The global penetration of microinsurance cover is set to double from the 500m people currently covered to more than 1 billion by 2020, according to a statement from the Microinsurance Network. Governments, insurers and reinsurers are all expected to broaden he geographic scope and range of products as they seek to make insurance products available to more of the world’s low-income people, particularly in developing nations.
“Microinsurance, which currently provides coverage to 500 million people, could pass the 1 billion mark by the end of the decade,” said Craig Churchill, Chair of the Microinsurance Network and Head of the ILO’s Microinsurance Innovation Facility.
The growth of the microinsurance sector has been impressive with many of the sectors products taking their inspiration from modern risk transfer techniques such as index-based insurance covers and parametric weather insurance covers. The weather and catastrophe microinsurance market is expected to continue growing in years to come, although much of the sectors potential for growth comes from micro health and life insurance covers.
A trend has also emerged for attempting to bundle both property and life covers within single microinsurance policies, enabling people on lower-income to receive easy to understand and broad insurance protection. The covers are often designed to purely enable recovery after catastrophic events which in the past had led to poverty and loss of life due to the destruction of homes and livelihoods.
“The expansion of the sector is being facilitated by the emergence of alternative distribution channels and public-private partnerships, the adoption of technological innovations as well as an increased awareness amongst insurance companies of the business case for microinsurance,” commented Eugenio Velasques from Bradesco Seguros e Previdência, one of the leading insurance companies in Brazil.
The challenge, as we’ve highlighted before, will be in finding a way to sustain the growth of microinsurance in a commercially viable manner to keep global insurers and reinsurers engaged in underwriting many of these schemes. So many of the pilot schemes are subsidised or funded by government backed organisations and funding rarely lasts forever, so the sector needs to establish how it will sustain itself should subsidies dry up.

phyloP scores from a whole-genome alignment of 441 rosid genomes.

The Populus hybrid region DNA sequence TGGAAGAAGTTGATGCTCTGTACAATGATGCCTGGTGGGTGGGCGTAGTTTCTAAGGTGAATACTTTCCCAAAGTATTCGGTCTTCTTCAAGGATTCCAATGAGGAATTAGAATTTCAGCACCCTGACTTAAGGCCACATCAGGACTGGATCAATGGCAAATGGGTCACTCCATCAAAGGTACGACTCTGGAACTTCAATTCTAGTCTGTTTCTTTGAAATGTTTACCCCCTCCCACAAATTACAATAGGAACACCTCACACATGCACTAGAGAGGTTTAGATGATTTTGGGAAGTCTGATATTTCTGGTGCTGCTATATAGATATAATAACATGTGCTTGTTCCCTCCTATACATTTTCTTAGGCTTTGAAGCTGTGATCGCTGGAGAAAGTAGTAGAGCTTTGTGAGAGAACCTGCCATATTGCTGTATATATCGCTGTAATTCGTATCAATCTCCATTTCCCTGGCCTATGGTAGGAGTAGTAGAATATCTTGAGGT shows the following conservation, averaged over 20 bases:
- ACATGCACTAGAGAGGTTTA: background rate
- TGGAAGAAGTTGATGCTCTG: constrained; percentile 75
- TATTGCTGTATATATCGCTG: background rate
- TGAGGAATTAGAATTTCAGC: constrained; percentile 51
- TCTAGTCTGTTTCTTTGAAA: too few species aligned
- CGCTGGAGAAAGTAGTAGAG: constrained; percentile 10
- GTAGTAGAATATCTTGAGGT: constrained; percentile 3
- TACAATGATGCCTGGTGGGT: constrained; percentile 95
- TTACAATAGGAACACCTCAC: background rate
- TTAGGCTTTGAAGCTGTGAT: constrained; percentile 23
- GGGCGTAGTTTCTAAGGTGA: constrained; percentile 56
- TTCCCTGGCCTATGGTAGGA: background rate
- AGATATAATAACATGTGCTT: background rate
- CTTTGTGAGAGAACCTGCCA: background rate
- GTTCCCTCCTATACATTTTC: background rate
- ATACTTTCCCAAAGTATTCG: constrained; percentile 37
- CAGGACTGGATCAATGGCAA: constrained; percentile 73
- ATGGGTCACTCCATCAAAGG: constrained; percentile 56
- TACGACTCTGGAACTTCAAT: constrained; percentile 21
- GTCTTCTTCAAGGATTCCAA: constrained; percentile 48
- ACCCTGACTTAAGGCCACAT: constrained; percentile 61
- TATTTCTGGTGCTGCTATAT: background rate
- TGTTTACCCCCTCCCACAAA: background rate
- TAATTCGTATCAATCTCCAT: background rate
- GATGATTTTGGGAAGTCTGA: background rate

The opportunity for the global re/insurance sector could be huge, and the knock on effect of growing the amount of insurance premium exposed to weather, climate and catastrophe events will provide an opportunity for reinsurance and collateralized markets to provide the underlying cover for these products. The capital markets may find itself the most suitable place to offload large amounts of risk linked to microinsurance policies, particularly where the underlying policies are linked to weather and catastrophe conditions, which might make catastrophe bonds a suitable way to underwrite the scheme at the sovereign level.
The microinsurance catastrophe bond (whether commercial or sovereign), used to underwrite large index based or parametric weather and catastrophe microinsurance products, could become a very interesting investment opportunity for the capital markets. Such instruments could also tick a box in large institutional investors, such as pension funds, social impact investing aspirations which would make them a great way to continue financing/underwriting microinsurance schemes.
Microinsurance is one of the innovations of recent times within the re/insurance market and it will be interesting to see how the global re/insurance and capital markets end up supporting a sector that provides coverage to 1 billion people.